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Television characters blamed for children's unhealthy diets

LONDON - Homer Simpson's love for doughnuts and beer and 'Big Brother' contestants' penchant for fry-ups and biscuits are fuelling children's unhealthy eating habits, a report claims, with 69% failing to eat five portions of fresh fruit or vegetables a day.

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The new study, carried out by children's research agency Dubit on behalf of supermarket chain Somerfield, found that almost two-thirds of parents, 59%, feel that the large-bellied 'Simpsons' character promotes unhealthy eating and glamorises an unhealthy lifestyle.

The online study also questioned more than 1,000 eight- to 12-year-olds, and found that the unhealthiest age group of children is 12-year-olds, with just one-fifth of them eating the correct five portions a day. The same proportion consumed only one portion or less a day.

Over half of children are successfully pestering their parents in the supermarket to buy their favourite foods, with television programmes blamed for the rise in unhealthy alternatives added to the trolley.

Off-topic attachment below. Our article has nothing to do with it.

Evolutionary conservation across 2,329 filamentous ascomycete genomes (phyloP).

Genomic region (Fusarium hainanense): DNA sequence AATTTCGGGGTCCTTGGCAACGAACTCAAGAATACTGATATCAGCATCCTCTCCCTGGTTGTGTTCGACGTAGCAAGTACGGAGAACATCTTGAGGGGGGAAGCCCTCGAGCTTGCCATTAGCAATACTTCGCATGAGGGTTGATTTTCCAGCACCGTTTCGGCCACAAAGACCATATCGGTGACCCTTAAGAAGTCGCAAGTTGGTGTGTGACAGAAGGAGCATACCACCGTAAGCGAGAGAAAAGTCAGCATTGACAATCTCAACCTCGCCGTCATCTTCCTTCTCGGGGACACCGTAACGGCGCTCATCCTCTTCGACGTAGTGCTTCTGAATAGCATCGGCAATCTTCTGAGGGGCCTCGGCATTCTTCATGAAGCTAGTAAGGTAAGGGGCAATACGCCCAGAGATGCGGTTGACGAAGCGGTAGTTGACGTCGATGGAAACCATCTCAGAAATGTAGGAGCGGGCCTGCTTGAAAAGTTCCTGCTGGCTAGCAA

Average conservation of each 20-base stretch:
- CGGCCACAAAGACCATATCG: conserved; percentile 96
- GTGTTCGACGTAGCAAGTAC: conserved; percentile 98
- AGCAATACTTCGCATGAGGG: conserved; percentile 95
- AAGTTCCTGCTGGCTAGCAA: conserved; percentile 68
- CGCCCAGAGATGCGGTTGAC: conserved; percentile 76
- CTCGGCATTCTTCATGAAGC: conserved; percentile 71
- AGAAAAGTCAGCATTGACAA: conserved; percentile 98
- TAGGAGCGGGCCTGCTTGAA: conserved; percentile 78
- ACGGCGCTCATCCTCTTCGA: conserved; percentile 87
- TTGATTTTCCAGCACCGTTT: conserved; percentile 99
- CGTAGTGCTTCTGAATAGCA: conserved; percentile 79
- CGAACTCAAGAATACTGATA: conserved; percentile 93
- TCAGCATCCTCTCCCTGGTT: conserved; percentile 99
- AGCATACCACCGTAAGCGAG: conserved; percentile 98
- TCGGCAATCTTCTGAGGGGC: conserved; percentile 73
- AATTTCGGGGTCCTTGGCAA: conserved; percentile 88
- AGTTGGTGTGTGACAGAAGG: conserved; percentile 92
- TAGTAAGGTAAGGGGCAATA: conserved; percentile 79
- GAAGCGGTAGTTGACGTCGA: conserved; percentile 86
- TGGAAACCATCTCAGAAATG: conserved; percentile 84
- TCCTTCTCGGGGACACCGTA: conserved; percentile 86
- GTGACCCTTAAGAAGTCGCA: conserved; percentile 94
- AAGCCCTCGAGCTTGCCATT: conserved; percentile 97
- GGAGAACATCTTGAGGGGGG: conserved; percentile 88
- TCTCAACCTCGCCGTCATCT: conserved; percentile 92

However, according to the study, 57% of parents fear confrontation when discussing healthy eating with their children and most will give in to their offspring's demands to avoid disagreements.

Suprisingly, parents also feel that healthy food advocates Gillian McKeith, presenter of Channel 4's 'You Are What You Eat' and Jamie Oliver also have not helped the cause, with a sixth of parents finding McKeith "uncool" and describing Oliver's attempts to improve school dinners "naff".

Somerfield said a way of improving childrens' eating habits would be to produce some new and credible role models who can help make eating healthy cool among youngters.

"The idea of television influencing kids' behaviour is nothing new but its impact specifically on their eating habits is surprising," a spokesperson for Somerfield said.

The report also revealed children's confusion with food terms, with 11% thinking a vegetarian is someone who likes vegetables.

One in five youngsters believed that beef is derived from pigs, one in eight thought cheese is made from butter, 5% thought it is made from eggs and 1% even thought sweetcorn is the source. 

The findings did provide some positive news for parents in that cabbage, broccoli, corn on the cob, green beans, peppers and sprouts all become more popular as teenagers get older.

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